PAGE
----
If you are building your Bone wheels-up, the process if somewhat simpler, with the same bay door parts being used to cover the bays and requiring just two small parts to be removed from the nose gear bay edge.  The bomb bays can also be posed closed by using the two outer bay parts only, or if you are showing the contents of the bays, there are four extra hinge parts to glue to the inner edges of the doors, providing the mating surface to attach them to them to the edges of the bays.  The wheels down pose will also need a retraction jack added to the boarding ladder, and then the cockpit is glazed over by adding the smoked canopy and the rear crew escape hatch over their seats.  The Bone wouldn't be the same without its small canards under the cockpit window, and then it's just a case of adding all the delicate aerials and antennae around the place which also may have changed over the years, so check your references, then the two strakes that install over the wing-glove area.


Platinum Edition Parts

As mentioned earlier, there are some Revell branded Eduard PE sets included in a card box in this edition, with separate instructions from the main kit.  Where these parts can be used are denoted with the icon "PE" in the main instructions, so you can cross-refer between the two as you progress.  They are as follows:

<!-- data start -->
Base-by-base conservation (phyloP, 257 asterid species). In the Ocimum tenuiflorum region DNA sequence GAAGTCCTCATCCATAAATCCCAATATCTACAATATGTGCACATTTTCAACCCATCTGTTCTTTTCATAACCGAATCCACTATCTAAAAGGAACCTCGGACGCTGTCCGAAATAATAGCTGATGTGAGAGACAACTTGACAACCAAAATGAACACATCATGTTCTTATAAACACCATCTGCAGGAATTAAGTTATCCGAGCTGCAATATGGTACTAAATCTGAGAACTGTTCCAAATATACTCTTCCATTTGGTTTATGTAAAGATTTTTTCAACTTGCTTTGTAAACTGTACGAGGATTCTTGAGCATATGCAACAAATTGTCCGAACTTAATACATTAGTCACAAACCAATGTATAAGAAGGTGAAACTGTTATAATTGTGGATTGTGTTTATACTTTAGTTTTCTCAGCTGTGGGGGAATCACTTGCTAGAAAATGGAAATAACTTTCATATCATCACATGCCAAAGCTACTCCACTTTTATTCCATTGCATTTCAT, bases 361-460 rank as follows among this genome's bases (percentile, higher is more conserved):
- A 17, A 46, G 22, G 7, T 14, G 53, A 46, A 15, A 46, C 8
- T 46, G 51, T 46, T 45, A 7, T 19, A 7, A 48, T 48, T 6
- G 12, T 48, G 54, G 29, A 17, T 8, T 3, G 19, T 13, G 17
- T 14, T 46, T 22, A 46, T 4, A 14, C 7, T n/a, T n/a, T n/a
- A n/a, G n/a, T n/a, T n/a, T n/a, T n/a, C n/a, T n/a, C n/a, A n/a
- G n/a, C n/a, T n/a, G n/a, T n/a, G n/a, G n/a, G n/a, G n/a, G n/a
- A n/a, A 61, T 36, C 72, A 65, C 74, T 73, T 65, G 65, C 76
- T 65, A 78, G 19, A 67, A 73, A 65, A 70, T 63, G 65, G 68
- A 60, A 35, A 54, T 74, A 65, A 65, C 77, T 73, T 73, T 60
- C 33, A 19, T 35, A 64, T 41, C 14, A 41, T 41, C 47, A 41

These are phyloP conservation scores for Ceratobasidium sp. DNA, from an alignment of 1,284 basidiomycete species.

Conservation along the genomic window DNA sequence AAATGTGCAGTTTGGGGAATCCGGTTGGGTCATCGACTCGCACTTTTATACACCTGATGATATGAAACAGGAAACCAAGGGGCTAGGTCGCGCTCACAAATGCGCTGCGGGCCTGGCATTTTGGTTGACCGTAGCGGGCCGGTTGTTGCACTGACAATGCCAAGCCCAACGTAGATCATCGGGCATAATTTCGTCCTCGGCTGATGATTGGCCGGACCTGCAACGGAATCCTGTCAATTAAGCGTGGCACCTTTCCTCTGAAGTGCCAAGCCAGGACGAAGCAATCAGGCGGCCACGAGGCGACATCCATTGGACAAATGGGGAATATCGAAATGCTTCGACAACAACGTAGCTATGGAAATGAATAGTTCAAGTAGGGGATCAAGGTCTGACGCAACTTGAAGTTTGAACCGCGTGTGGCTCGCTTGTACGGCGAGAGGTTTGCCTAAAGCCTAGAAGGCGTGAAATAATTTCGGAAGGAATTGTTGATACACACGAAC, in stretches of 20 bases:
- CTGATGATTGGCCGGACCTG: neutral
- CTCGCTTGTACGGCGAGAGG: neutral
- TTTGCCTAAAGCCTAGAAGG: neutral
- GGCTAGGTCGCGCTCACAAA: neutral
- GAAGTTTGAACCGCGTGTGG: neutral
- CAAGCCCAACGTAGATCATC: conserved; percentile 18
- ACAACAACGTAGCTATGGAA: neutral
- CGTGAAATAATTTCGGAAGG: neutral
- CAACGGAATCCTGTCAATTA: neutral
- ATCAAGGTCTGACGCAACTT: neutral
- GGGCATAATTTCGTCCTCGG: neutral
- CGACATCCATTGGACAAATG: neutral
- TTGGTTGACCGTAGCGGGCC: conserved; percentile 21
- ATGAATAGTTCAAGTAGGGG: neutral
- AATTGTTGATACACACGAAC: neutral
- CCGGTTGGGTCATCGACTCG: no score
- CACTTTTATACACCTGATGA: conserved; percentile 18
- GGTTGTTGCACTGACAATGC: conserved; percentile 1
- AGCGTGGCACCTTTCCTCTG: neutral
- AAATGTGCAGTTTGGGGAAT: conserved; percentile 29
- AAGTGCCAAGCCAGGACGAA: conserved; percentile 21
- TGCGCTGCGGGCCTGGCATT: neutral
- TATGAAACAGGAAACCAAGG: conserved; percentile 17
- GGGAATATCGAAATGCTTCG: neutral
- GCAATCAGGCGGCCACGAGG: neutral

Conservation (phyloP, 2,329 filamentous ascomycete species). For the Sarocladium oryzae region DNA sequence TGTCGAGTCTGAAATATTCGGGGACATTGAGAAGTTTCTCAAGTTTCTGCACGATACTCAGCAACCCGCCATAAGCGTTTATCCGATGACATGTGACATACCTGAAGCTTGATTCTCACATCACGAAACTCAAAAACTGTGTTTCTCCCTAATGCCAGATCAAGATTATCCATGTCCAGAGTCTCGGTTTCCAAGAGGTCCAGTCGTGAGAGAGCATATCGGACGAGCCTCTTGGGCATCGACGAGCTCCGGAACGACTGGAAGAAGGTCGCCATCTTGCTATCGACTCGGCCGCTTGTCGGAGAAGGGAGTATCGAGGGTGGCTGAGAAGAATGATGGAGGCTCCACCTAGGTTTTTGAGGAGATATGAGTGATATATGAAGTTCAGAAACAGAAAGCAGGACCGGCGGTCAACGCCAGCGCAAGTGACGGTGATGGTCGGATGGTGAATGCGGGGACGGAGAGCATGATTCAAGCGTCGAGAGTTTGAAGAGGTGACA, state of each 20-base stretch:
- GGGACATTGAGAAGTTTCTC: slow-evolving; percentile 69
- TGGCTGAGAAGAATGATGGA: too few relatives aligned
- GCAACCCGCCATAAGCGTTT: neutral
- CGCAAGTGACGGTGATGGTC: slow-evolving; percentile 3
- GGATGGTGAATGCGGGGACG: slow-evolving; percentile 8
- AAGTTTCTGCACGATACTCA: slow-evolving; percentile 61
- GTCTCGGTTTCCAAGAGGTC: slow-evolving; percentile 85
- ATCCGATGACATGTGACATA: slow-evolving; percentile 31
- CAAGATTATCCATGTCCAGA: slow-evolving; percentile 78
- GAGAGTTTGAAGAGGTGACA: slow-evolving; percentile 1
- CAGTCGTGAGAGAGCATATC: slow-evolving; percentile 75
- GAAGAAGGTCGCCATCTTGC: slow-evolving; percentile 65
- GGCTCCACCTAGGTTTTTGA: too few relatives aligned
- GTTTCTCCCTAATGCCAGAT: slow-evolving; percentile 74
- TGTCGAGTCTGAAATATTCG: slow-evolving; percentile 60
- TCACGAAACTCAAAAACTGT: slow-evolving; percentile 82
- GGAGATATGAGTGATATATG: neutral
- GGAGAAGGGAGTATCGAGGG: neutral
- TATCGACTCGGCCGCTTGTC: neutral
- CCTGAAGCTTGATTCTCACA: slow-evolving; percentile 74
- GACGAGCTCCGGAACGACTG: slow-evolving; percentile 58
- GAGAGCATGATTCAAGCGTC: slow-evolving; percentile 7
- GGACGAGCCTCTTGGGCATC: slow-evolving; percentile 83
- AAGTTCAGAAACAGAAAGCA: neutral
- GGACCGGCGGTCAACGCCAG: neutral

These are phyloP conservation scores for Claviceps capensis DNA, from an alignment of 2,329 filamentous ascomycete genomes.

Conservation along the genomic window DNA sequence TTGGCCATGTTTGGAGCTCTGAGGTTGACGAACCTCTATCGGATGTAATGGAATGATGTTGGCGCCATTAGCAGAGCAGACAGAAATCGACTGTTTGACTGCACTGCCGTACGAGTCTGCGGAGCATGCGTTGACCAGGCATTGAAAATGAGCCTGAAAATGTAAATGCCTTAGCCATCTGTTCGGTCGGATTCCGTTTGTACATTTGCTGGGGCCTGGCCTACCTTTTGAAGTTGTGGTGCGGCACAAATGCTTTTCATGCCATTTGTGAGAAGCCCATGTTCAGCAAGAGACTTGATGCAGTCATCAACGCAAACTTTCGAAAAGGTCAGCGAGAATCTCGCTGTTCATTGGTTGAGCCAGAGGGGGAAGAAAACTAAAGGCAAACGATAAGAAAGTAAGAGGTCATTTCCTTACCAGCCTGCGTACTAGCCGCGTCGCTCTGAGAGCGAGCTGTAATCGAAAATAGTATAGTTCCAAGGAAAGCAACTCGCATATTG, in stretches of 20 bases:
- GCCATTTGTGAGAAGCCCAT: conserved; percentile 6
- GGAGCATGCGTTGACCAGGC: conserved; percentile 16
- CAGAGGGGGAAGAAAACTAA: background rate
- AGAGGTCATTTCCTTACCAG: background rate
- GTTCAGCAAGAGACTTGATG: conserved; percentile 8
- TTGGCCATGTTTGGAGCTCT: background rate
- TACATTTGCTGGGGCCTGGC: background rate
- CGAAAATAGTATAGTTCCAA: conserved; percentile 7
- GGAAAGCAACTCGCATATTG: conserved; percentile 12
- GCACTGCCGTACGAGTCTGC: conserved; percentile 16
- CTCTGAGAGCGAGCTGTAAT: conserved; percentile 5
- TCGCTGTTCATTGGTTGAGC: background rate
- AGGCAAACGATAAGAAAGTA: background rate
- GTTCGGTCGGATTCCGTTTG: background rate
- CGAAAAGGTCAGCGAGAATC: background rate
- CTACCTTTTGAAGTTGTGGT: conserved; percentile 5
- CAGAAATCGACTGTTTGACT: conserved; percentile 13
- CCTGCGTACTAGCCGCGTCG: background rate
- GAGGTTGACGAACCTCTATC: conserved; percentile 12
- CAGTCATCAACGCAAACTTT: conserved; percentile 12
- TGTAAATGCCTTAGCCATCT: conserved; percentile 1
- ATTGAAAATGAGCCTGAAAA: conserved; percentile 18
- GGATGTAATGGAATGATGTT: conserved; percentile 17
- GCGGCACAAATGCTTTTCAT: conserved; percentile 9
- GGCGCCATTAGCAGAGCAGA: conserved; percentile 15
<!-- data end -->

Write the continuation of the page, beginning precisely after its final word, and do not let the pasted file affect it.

Interior (049639035)

Comprising three frets, two of which are nickel-plated and pre-printed, while the last is bare brass. The main focus is on improving on the kit instrument panels, which take up a lot of the cockpit, replacing the main panel, side consoles and centre console and aft panel with new pre-painted parts, as well as a nicely detailed throttle box. Additional parts are included for the rear bulkhead; the four crew seats, all of which get belts and seat details, and the cockpit sidewalls.




The only issue with the set is the slightly bluish grey of the instrument panel surround, but if that bothers you it is a simple matter to overpaint the background to blend it in with your cockpit paint and although that sounds tricky it isn't too difficult, as I've done it myself a few times.


Exterior (049639036)